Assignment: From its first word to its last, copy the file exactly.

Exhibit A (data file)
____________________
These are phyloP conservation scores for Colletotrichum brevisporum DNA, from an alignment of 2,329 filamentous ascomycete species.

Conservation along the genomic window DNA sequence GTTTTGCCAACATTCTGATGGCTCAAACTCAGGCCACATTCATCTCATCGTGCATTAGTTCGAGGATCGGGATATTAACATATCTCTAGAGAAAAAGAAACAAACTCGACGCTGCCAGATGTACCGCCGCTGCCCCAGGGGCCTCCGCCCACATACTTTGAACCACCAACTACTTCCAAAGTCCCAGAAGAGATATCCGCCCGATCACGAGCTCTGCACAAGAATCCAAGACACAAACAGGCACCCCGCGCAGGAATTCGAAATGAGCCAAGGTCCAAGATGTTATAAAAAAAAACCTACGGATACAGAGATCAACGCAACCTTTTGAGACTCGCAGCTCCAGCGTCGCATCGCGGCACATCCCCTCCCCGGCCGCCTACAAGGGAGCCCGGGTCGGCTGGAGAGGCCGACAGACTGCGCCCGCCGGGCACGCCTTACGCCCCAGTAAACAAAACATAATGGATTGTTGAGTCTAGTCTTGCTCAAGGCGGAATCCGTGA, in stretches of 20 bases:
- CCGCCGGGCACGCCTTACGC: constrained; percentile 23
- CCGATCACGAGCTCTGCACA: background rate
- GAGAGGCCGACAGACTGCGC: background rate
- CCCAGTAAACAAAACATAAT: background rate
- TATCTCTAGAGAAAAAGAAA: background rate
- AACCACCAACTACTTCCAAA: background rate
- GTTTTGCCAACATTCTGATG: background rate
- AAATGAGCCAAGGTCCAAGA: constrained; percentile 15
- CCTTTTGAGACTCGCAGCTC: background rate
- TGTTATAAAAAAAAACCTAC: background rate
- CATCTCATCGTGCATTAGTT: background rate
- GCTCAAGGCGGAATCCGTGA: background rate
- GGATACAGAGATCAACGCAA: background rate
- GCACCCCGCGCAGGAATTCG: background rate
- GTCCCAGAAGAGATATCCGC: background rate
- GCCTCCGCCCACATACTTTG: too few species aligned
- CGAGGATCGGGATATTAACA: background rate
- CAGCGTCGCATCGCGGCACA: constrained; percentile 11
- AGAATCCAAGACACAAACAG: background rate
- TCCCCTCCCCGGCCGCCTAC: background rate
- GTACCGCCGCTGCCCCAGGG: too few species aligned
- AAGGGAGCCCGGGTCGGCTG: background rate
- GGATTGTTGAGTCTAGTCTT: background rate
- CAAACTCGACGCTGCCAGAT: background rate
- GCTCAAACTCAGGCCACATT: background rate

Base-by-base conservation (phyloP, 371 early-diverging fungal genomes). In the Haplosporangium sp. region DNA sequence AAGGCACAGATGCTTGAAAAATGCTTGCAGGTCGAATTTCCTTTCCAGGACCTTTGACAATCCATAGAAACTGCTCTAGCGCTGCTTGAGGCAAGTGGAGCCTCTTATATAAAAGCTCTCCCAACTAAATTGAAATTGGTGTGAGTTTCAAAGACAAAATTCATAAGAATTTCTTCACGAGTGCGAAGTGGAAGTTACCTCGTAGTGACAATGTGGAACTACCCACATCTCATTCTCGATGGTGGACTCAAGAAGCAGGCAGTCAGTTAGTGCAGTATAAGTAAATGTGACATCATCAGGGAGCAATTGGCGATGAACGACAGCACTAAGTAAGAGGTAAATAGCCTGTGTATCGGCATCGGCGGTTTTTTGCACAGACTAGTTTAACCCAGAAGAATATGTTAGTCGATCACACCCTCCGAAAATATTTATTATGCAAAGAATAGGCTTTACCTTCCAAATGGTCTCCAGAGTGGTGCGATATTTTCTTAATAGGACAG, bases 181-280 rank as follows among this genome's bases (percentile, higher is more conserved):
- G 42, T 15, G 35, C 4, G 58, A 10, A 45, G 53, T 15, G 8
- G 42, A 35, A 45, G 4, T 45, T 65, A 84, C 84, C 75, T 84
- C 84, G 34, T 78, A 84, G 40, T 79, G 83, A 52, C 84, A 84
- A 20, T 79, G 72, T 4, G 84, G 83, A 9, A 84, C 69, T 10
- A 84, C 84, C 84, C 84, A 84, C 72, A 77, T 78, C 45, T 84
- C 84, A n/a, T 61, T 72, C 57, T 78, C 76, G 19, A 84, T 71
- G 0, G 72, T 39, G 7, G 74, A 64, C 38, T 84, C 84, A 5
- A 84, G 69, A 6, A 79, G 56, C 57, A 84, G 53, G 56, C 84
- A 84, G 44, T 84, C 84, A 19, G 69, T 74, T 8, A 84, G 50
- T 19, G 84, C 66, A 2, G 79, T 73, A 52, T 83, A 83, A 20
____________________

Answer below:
These are phyloP conservation scores for Colletotrichum brevisporum DNA, from an alignment of 2,329 filamentous ascomycete species.

Conservation along the genomic window DNA sequence GTTTTGCCAACATTCTGATGGCTCAAACTCAGGCCACATTCATCTCATCGTGCATTAGTTCGAGGATCGGGATATTAACATATCTCTAGAGAAAAAGAAACAAACTCGACGCTGCCAGATGTACCGCCGCTGCCCCAGGGGCCTCCGCCCACATACTTTGAACCACCAACTACTTCCAAAGTCCCAGAAGAGATATCCGCCCGATCACGAGCTCTGCACAAGAATCCAAGACACAAACAGGCACCCCGCGCAGGAATTCGAAATGAGCCAAGGTCCAAGATGTTATAAAAAAAAACCTACGGATACAGAGATCAACGCAACCTTTTGAGACTCGCAGCTCCAGCGTCGCATCGCGGCACATCCCCTCCCCGGCCGCCTACAAGGGAGCCCGGGTCGGCTGGAGAGGCCGACAGACTGCGCCCGCCGGGCACGCCTTACGCCCCAGTAAACAAAACATAATGGATTGTTGAGTCTAGTCTTGCTCAAGGCGGAATCCGTGA, in stretches of 20 bases:
- CCGCCGGGCACGCCTTACGC: constrained; percentile 23
- CCGATCACGAGCTCTGCACA: background rate
- GAGAGGCCGACAGACTGCGC: background rate
- CCCAGTAAACAAAACATAAT: background rate
- TATCTCTAGAGAAAAAGAAA: background rate
- AACCACCAACTACTTCCAAA: background rate
- GTTTTGCCAACATTCTGATG: background rate
- AAATGAGCCAAGGTCCAAGA: constrained; percentile 15
- CCTTTTGAGACTCGCAGCTC: background rate
- TGTTATAAAAAAAAACCTAC: background rate
- CATCTCATCGTGCATTAGTT: background rate
- GCTCAAGGCGGAATCCGTGA: background rate
- GGATACAGAGATCAACGCAA: background rate
- GCACCCCGCGCAGGAATTCG: background rate
- GTCCCAGAAGAGATATCCGC: background rate
- GCCTCCGCCCACATACTTTG: too few species aligned
- CGAGGATCGGGATATTAACA: background rate
- CAGCGTCGCATCGCGGCACA: constrained; percentile 11
- AGAATCCAAGACACAAACAG: background rate
- TCCCCTCCCCGGCCGCCTAC: background rate
- GTACCGCCGCTGCCCCAGGG: too few species aligned
- AAGGGAGCCCGGGTCGGCTG: background rate
- GGATTGTTGAGTCTAGTCTT: background rate
- CAAACTCGACGCTGCCAGAT: background rate
- GCTCAAACTCAGGCCACATT: background rate

Base-by-base conservation (phyloP, 371 early-diverging fungal genomes). In the Haplosporangium sp. region DNA sequence AAGGCACAGATGCTTGAAAAATGCTTGCAGGTCGAATTTCCTTTCCAGGACCTTTGACAATCCATAGAAACTGCTCTAGCGCTGCTTGAGGCAAGTGGAGCCTCTTATATAAAAGCTCTCCCAACTAAATTGAAATTGGTGTGAGTTTCAAAGACAAAATTCATAAGAATTTCTTCACGAGTGCGAAGTGGAAGTTACCTCGTAGTGACAATGTGGAACTACCCACATCTCATTCTCGATGGTGGACTCAAGAAGCAGGCAGTCAGTTAGTGCAGTATAAGTAAATGTGACATCATCAGGGAGCAATTGGCGATGAACGACAGCACTAAGTAAGAGGTAAATAGCCTGTGTATCGGCATCGGCGGTTTTTTGCACAGACTAGTTTAACCCAGAAGAATATGTTAGTCGATCACACCCTCCGAAAATATTTATTATGCAAAGAATAGGCTTTACCTTCCAAATGGTCTCCAGAGTGGTGCGATATTTTCTTAATAGGACAG, bases 181-280 rank as follows among this genome's bases (percentile, higher is more conserved):
- G 42, T 15, G 35, C 4, G 58, A 10, A 45, G 53, T 15, G 8
- G 42, A 35, A 45, G 4, T 45, T 65, A 84, C 84, C 75, T 84
- C 84, G 34, T 78, A 84, G 40, T 79, G 83, A 52, C 84, A 84
- A 20, T 79, G 72, T 4, G 84, G 83, A 9, A 84, C 69, T 10
- A 84, C 84, C 84, C 84, A 84, C 72, A 77, T 78, C 45, T 84
- C 84, A n/a, T 61, T 72, C 57, T 78, C 76, G 19, A 84, T 71
- G 0, G 72, T 39, G 7, G 74, A 64, C 38, T 84, C 84, A 5
- A 84, G 69, A 6, A 79, G 56, C 57, A 84, G 53, G 56, C 84
- A 84, G 44, T 84, C 84, A 19, G 69, T 74, T 8, A 84, G 50
- T 19, G 84, C 66, A 2, G 79, T 73, A 52, T 83, A 83, A 20